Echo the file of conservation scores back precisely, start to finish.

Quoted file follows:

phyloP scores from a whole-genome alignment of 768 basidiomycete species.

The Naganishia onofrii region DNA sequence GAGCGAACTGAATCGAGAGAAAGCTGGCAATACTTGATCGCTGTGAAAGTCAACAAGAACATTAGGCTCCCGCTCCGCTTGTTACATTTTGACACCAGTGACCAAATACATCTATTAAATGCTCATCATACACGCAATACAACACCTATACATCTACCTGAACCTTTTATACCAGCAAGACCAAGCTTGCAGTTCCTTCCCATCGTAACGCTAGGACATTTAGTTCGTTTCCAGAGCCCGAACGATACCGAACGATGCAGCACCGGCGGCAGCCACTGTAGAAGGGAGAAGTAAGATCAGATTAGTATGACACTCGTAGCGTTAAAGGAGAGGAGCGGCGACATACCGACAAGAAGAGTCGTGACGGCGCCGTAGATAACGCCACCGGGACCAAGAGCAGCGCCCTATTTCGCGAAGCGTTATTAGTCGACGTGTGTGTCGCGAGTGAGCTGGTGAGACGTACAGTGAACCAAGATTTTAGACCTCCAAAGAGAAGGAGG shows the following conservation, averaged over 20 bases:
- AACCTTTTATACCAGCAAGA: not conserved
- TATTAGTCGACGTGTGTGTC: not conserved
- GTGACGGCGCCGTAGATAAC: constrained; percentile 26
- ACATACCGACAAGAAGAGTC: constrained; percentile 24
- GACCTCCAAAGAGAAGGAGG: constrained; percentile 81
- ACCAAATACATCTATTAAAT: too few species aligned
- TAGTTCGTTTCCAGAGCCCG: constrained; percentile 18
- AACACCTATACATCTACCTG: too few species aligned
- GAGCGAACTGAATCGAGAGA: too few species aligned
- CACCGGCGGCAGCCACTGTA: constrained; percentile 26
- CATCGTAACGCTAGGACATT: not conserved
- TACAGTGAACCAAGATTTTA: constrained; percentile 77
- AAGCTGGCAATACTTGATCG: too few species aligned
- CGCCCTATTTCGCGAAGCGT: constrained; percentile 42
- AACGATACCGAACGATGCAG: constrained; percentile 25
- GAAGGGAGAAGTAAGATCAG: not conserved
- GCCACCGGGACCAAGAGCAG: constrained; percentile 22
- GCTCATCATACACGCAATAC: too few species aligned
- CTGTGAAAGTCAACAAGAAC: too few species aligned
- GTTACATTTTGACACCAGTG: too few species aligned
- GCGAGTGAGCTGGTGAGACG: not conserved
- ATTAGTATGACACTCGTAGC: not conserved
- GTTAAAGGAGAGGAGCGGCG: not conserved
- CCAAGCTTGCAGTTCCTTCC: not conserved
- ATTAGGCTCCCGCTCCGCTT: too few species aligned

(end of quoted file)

phyloP scores from a whole-genome alignment of 768 basidiomycete species.

The Naganishia onofrii region DNA sequence GAGCGAACTGAATCGAGAGAAAGCTGGCAATACTTGATCGCTGTGAAAGTCAACAAGAACATTAGGCTCCCGCTCCGCTTGTTACATTTTGACACCAGTGACCAAATACATCTATTAAATGCTCATCATACACGCAATACAACACCTATACATCTACCTGAACCTTTTATACCAGCAAGACCAAGCTTGCAGTTCCTTCCCATCGTAACGCTAGGACATTTAGTTCGTTTCCAGAGCCCGAACGATACCGAACGATGCAGCACCGGCGGCAGCCACTGTAGAAGGGAGAAGTAAGATCAGATTAGTATGACACTCGTAGCGTTAAAGGAGAGGAGCGGCGACATACCGACAAGAAGAGTCGTGACGGCGCCGTAGATAACGCCACCGGGACCAAGAGCAGCGCCCTATTTCGCGAAGCGTTATTAGTCGACGTGTGTGTCGCGAGTGAGCTGGTGAGACGTACAGTGAACCAAGATTTTAGACCTCCAAAGAGAAGGAGG shows the following conservation, averaged over 20 bases:
- AACCTTTTATACCAGCAAGA: not conserved
- TATTAGTCGACGTGTGTGTC: not conserved
- GTGACGGCGCCGTAGATAAC: constrained; percentile 26
- ACATACCGACAAGAAGAGTC: constrained; percentile 24
- GACCTCCAAAGAGAAGGAGG: constrained; percentile 81
- ACCAAATACATCTATTAAAT: too few species aligned
- TAGTTCGTTTCCAGAGCCCG: constrained; percentile 18
- AACACCTATACATCTACCTG: too few species aligned
- GAGCGAACTGAATCGAGAGA: too few species aligned
- CACCGGCGGCAGCCACTGTA: constrained; percentile 26
- CATCGTAACGCTAGGACATT: not conserved
- TACAGTGAACCAAGATTTTA: constrained; percentile 77
- AAGCTGGCAATACTTGATCG: too few species aligned
- CGCCCTATTTCGCGAAGCGT: constrained; percentile 42
- AACGATACCGAACGATGCAG: constrained; percentile 25
- GAAGGGAGAAGTAAGATCAG: not conserved
- GCCACCGGGACCAAGAGCAG: constrained; percentile 22
- GCTCATCATACACGCAATAC: too few species aligned
- CTGTGAAAGTCAACAAGAAC: too few species aligned
- GTTACATTTTGACACCAGTG: too few species aligned
- GCGAGTGAGCTGGTGAGACG: not conserved
- ATTAGTATGACACTCGTAGC: not conserved
- GTTAAAGGAGAGGAGCGGCG: not conserved
- CCAAGCTTGCAGTTCCTTCC: not conserved
- ATTAGGCTCCCGCTCCGCTT: too few species aligned